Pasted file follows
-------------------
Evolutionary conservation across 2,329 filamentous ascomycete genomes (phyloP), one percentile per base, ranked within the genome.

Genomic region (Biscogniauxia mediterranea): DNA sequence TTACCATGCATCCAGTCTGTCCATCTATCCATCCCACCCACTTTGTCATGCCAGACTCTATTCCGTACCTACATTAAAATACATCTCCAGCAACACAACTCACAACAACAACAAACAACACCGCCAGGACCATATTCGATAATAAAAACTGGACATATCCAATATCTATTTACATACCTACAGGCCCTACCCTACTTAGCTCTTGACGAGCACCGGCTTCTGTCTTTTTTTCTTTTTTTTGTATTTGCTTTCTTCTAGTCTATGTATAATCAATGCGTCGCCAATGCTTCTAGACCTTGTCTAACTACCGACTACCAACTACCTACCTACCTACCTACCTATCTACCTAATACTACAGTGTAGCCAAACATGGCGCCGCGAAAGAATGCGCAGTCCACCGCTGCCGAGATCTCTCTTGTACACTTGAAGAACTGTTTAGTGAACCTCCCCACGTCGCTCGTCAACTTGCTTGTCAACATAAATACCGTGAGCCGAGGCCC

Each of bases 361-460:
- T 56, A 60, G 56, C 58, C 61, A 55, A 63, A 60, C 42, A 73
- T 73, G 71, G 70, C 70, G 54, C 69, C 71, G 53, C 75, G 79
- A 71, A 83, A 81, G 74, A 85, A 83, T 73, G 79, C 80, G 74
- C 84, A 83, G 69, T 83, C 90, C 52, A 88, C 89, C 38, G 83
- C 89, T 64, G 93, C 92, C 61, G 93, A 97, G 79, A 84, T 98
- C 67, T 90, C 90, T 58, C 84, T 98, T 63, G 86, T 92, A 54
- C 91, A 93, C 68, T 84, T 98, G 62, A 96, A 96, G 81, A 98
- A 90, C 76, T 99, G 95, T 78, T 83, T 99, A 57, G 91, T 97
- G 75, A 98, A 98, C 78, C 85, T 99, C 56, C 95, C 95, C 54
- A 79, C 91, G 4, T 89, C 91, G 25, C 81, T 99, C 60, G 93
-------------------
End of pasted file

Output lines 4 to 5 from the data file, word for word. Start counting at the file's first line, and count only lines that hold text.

- T 56, A 60, G 56, C 58, C 61, A 55, A 63, A 60, C 42, A 73
- T 73, G 71, G 70, C 70, G 54, C 69, C 71, G 53, C 75, G 79